A model to explain the genetic control of floral organ determination during flower development. It proposes that the four principal organs – sepals, petals, stamens, and carpels – are specified by genes belonging to three classes: A, B, and C. The organs are arranged in four concentric whorls, and their identity is determined according to which combinations of genes are expressed in each whorl. Class A genes alone specify the outermost whorl of sepals; the formation of petals depends on activation of both class A and B genes; stamens are specified by class B and C genes acting together; and the innermost whorl of carpels is determined by class C genes alone. The model was based on observations of mutant flowers in the thale cress (Arabidopsis thaliana). Mutations in these genes cause the transformation of one flower organ into another (i.e. homeosis); for example, a class B mutation causes sepals to develop instead of petals, and carpels instead of stamens. The genes corresponding to these homeotic mutations are now known to be MADS box genes that encode transcription factors, capable of activating different target genes depending on what other transcription factors act with them.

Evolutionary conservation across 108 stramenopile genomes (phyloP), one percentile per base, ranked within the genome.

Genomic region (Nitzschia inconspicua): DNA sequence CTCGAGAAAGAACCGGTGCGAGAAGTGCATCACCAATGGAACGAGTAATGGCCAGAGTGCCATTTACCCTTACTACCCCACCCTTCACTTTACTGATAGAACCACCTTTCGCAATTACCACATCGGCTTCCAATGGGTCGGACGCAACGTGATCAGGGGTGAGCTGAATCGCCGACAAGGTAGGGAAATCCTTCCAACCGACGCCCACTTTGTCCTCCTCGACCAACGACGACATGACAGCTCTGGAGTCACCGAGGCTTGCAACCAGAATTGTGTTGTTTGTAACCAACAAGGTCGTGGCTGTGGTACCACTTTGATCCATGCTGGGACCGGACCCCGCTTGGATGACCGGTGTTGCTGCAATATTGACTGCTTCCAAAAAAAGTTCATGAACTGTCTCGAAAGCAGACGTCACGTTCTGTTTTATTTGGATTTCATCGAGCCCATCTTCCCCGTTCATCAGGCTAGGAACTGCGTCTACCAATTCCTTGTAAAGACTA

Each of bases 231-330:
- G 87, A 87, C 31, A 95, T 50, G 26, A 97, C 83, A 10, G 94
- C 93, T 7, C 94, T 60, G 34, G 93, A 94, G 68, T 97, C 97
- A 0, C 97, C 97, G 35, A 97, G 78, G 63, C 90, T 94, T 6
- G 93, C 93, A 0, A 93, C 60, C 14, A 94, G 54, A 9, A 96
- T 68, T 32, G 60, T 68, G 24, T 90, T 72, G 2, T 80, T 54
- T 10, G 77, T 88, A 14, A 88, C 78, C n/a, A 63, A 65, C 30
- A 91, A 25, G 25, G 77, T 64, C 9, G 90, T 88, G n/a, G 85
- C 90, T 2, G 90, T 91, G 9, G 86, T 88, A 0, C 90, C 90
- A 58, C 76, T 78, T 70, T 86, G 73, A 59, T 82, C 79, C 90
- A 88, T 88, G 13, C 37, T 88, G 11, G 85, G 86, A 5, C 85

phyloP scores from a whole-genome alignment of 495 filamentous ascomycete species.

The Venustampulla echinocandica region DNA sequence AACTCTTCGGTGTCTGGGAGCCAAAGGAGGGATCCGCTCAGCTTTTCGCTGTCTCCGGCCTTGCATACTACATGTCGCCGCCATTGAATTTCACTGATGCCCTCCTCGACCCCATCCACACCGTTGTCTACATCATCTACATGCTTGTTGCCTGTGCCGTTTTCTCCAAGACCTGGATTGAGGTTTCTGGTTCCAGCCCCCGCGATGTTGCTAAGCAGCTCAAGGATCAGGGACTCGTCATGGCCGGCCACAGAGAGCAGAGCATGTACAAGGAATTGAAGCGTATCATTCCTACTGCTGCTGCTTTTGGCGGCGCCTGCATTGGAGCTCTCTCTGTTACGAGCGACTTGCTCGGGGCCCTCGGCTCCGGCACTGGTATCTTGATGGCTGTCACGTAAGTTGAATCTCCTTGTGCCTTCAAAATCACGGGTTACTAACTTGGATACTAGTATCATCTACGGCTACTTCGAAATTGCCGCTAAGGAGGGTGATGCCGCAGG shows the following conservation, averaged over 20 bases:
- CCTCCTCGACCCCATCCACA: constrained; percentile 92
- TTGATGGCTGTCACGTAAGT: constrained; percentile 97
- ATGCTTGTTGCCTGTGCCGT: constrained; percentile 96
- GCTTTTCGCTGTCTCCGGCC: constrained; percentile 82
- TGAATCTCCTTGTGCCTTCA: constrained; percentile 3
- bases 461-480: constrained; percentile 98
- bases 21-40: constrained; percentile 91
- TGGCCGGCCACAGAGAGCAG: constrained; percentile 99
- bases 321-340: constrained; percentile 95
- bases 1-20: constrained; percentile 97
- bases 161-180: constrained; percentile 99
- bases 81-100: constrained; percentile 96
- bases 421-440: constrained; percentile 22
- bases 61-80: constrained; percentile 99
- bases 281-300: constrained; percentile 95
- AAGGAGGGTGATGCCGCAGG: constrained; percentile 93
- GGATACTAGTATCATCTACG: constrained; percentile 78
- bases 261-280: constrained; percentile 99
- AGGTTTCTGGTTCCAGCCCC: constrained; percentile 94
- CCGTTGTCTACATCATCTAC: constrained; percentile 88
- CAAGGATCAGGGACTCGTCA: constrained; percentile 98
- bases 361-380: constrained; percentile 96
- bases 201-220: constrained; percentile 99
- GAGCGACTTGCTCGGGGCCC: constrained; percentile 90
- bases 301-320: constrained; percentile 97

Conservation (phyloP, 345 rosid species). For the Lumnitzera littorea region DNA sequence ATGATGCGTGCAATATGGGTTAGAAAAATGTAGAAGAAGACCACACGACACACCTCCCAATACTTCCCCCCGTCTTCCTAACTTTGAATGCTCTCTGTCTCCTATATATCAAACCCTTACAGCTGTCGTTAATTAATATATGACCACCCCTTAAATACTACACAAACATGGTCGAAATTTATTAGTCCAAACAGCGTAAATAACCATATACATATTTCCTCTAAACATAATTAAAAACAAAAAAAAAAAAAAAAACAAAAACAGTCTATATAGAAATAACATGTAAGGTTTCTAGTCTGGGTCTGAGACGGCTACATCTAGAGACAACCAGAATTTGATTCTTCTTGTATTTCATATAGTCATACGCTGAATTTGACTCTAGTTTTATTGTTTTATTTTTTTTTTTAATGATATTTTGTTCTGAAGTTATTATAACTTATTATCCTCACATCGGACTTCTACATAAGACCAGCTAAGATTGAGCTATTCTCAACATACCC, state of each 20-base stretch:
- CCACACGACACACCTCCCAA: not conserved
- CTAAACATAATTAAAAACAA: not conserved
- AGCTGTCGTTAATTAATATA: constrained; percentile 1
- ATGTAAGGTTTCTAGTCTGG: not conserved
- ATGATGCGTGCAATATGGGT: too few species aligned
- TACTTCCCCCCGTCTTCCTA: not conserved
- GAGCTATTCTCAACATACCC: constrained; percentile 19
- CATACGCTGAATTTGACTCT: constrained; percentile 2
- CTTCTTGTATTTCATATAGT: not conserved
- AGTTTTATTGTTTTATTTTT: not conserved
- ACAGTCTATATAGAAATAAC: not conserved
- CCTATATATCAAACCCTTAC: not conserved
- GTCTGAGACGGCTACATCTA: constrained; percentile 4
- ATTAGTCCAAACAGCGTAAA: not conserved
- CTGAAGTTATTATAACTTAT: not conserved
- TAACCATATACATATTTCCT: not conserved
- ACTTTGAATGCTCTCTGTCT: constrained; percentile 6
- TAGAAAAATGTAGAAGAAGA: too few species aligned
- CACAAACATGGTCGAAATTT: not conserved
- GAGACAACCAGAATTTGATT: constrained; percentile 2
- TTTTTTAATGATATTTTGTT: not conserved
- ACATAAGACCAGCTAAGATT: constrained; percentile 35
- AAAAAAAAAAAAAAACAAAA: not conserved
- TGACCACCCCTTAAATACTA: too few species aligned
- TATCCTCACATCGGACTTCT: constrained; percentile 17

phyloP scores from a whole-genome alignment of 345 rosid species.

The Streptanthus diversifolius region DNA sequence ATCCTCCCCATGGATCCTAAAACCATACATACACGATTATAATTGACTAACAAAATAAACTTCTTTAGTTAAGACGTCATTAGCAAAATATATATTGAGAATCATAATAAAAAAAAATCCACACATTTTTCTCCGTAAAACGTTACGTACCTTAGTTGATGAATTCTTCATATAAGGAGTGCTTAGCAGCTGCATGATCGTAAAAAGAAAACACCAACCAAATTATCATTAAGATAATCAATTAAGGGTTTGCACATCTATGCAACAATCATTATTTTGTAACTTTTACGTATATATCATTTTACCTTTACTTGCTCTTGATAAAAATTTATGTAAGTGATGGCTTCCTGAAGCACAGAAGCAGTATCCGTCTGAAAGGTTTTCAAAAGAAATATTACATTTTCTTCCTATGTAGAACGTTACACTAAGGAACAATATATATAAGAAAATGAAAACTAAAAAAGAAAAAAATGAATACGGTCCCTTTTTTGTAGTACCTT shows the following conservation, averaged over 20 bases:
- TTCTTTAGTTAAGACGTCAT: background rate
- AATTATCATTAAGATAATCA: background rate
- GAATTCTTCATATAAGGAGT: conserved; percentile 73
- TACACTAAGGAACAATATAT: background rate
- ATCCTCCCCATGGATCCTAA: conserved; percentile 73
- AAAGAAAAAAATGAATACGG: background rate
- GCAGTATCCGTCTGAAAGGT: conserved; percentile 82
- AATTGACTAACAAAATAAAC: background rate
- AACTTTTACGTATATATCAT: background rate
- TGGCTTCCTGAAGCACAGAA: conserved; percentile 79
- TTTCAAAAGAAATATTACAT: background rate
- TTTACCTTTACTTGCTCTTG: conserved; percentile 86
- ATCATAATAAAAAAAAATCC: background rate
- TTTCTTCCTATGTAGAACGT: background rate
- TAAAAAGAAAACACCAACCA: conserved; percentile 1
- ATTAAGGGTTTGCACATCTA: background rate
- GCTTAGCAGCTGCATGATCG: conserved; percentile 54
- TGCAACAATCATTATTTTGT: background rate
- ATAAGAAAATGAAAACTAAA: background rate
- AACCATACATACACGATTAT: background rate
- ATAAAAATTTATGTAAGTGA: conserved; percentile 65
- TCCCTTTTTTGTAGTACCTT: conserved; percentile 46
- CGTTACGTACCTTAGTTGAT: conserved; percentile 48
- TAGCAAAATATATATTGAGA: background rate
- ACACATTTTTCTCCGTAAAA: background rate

Subjects: Chemistry — Biological Sciences.